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Linking biodiversity conservation and poverty reduction: what, why and how?

28 - 29 April 2010, ZSL, London, UK

What do we actually know about the degree to which biodiversity conservation contributes to poverty reduction? This symposium titled "Linking biodiversity conservation and poverty reduction: what, why and how?" organised by IIED, PCLG members, UNEP-WCMC and AWF,  was hosted by the Zoological Society of London. Recognising that the CBD 2010 target includes ‘contributing to poverty reduction’ as a key rationale for halting biodiversity loss, the aim of the symposium was to explore the evidence supporting this assumption.  

Symposium Documents:

Report of the Symposium "Linking Biodiversity Conservation and Poverty Reduction: What, Why and How?"

Does Conserving Biodiversity Work To Reduce Poverty? A state of knowledge review

Presentations abstracts

Posters abstracts

Journal Articles on the Symposium:

NatureNews: Conservation's poverty reduction claims questioned Study pinpoints whether conservation can fight poverty

Further Documents:

Linking Biodiversity Conservation and Poverty Alleviation: A State of Knowledge Review

Conservation Enterprise – What Works, Where and for Whom?

Symposium Presentations:

Linking biodiversity conservation and poverty reduction: how, what and where?

Session I: Keynote Presentations - The Global Context

Poverty reduction and biodiversity conservation: an economic perspective
Pavan Sukhdev, Heidi Witmmer and Uta Barghofer, The Economics of Ecosystems and Biodiversity (TEEB), UK

Biodiversity and poverty: a political perspective
Bill Adams, University of Cambridge, UK

Session II: Biodiversity Poverty Linkages - State of Knowledge Reviews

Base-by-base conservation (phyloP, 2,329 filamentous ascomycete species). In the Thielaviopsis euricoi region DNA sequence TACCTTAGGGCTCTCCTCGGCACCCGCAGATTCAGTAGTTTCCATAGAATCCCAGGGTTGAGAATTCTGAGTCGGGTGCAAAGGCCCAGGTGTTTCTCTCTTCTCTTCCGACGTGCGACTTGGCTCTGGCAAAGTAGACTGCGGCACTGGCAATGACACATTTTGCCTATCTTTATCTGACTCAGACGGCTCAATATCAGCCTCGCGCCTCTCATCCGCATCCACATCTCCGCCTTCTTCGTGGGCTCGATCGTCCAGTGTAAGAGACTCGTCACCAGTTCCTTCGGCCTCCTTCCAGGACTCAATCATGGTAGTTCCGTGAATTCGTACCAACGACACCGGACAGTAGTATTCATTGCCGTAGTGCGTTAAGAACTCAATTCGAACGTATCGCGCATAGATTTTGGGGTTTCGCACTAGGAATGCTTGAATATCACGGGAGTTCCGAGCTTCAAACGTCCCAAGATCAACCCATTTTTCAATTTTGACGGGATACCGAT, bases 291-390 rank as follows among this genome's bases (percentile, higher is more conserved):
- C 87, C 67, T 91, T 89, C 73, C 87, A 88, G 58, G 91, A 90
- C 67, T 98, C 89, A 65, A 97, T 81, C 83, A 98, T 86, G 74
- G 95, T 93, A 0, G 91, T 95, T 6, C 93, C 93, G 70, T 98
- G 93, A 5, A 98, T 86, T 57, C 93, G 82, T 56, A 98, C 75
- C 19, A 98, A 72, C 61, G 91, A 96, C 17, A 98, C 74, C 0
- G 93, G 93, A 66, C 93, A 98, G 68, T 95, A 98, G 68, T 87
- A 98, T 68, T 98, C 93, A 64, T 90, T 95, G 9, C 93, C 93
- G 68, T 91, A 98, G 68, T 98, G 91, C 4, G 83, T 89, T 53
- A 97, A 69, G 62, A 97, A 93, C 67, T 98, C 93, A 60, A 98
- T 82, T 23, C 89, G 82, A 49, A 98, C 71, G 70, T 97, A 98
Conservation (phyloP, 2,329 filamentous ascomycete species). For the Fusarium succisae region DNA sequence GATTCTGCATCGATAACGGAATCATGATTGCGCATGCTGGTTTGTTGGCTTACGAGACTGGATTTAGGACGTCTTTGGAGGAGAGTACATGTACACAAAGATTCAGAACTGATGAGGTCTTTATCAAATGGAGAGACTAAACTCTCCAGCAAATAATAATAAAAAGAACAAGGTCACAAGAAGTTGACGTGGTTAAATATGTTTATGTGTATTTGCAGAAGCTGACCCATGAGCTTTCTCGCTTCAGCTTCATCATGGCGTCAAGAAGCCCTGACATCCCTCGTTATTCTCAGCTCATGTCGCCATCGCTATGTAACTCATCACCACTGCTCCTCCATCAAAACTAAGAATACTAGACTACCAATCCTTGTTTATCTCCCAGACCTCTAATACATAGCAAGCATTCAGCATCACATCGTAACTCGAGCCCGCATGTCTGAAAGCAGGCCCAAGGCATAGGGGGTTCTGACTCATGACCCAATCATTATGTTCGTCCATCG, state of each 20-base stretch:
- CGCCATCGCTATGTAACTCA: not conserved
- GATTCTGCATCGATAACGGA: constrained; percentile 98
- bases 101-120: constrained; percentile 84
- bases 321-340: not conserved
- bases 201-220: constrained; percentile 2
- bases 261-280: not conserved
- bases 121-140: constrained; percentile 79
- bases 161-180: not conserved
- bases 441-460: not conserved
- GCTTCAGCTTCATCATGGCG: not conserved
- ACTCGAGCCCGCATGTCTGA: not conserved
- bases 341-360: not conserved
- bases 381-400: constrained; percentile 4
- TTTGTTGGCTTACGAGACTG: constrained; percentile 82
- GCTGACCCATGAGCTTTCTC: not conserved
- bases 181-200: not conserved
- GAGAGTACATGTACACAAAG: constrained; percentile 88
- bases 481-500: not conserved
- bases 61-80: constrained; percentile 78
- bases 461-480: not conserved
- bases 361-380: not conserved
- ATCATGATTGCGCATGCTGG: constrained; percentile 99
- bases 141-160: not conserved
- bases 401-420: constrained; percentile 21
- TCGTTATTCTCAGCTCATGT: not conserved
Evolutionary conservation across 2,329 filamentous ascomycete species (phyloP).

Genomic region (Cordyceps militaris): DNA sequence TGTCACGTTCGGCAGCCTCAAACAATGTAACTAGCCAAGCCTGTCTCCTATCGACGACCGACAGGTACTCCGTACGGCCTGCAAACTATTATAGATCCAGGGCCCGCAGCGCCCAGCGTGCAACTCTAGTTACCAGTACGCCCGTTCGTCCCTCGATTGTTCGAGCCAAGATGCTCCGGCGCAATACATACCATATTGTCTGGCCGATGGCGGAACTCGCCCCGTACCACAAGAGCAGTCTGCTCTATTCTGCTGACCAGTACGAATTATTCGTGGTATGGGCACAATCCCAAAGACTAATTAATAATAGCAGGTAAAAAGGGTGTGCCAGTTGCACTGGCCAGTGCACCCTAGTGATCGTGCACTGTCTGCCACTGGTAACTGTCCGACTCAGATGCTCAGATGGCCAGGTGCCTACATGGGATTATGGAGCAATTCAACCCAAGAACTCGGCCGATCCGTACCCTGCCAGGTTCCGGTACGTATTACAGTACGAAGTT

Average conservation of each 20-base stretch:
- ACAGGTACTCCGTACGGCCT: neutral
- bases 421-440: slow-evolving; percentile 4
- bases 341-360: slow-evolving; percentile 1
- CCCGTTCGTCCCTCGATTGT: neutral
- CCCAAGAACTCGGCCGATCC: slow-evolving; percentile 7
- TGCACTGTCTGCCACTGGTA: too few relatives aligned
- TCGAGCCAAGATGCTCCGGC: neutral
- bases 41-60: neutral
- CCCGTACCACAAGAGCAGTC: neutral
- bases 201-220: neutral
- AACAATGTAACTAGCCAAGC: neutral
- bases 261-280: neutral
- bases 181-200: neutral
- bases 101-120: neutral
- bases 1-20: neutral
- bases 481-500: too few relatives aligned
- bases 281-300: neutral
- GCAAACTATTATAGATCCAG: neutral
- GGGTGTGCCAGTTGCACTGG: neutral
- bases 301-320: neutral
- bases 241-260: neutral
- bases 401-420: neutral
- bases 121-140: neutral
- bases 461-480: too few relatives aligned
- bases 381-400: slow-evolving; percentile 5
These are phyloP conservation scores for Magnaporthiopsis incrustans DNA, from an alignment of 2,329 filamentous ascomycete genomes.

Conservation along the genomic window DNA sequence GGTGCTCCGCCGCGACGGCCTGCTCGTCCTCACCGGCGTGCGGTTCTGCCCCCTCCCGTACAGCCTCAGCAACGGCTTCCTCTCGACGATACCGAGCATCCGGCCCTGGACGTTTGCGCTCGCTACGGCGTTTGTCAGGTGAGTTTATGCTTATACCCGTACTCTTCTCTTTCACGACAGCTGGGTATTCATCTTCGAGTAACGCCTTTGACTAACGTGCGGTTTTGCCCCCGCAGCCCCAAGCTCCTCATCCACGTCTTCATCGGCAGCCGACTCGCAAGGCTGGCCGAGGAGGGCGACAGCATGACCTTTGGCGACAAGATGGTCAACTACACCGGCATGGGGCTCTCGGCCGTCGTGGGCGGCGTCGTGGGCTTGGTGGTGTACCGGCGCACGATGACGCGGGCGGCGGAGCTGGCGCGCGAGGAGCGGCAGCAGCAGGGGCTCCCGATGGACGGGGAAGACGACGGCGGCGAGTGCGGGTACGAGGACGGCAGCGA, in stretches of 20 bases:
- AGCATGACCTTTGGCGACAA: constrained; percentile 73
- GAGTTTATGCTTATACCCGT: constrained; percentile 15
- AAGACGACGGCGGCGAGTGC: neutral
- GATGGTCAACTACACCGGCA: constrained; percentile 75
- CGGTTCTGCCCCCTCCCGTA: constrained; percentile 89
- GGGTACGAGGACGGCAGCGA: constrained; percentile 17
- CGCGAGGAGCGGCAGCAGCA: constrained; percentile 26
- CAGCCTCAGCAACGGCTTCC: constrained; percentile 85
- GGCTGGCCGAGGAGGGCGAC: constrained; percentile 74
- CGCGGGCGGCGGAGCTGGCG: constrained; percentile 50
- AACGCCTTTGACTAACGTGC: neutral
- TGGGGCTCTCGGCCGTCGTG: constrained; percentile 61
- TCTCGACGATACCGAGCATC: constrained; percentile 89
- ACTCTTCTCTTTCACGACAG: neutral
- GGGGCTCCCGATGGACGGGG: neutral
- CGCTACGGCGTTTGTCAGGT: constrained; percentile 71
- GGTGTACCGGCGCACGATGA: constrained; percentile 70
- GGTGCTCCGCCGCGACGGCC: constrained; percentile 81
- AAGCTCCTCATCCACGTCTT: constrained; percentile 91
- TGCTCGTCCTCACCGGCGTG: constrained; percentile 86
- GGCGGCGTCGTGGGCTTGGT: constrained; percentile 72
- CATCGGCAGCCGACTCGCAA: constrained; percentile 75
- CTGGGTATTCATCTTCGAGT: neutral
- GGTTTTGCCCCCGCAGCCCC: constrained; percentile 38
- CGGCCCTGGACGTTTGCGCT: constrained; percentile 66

The geographical overlap between biodiversity and poverty: a state of knowledge review
Monica Hernandez Morcillo, Philip Martin and Matt Walpole, UNEP-WCMC, UK

Dependence of the poor on biodiversity – which poor, what biodiversity?
Bhaskar Vira and Andreas Kontoleon, University of Cambridge, UK

Biodiversity as a poverty trap, safety net or route out of poverty?
Craig Leisher and Neil Larsen, The Nature Conservancy

Session III: Biodiversity Poverty Linkages for Different Groups of Poor People

From Sahelian agropastoralism to global drylands: biodiversity-poverty linkages
Michael Mortimore, Drylands Research, UK

Pastoralists and conservation – who benefits?
Katherine Homewood, Pippa Chenevix Trench and Dan Brockington, University of Manchester, UK

Forest conservation and poor people
Brian Belcher, The Zoological Society of London, UK

Biodiversity and poverty in coastal environments
Jock Campbell and Phil Townsley, IMM Ltd, UK 

Biodiversity: a strategic value in resilient food systems
Willy Douma, Hivos, The Netherlands

Session IV: Different Responses to Biodiversity Loss and their Poverty Implications 

Payments for environmental services – benefits for conservation and poor people
Sven Wunder and Jan Börner, Centre for International Forestry Research, Indonesia

Conservation priority areas, poverty, and payments for ecosystem services: a global view
Will Turner, Thomas Brooks and Katrina Brandon, Conservation International, US

Species conservation and poverty reduction: Experiences from African great ape conservation
Chris Sandbrook, World Wide Fund for Nature, UK

Community-based approaches for linking conservation and livelihood objectives
Fikret Berkes, University of Manitoba, Canada

Conservation enterprise – what works, where and for whom?
Daudi Sumba and Joanna Elliott, African Wildlife Foundation

Protected areas and human well-being: benefits, costs and governance regimes
Dan Brockington, University of Manchester and George Holmes, University of Leeds, UK

CBD– framework for poverty reduction and development beyond 2010
Alberto Vega, CBD, Canada

Session V: Real World Experience

Approaches to conservation and poverty reduction: entry point – working with local organisations
David Thomas, Birdlife International, UK

Entry point – natural resource governance
Phil Franks, CARE International, UK

Namibia: Entry point – national policy and programmes
Brian Jones, Environment and Development Consultant, Namibia

Entry point – celebrating local success in linking conservation and poverty reduction
Eileen de Ravin, UNDP Equator Initiative, US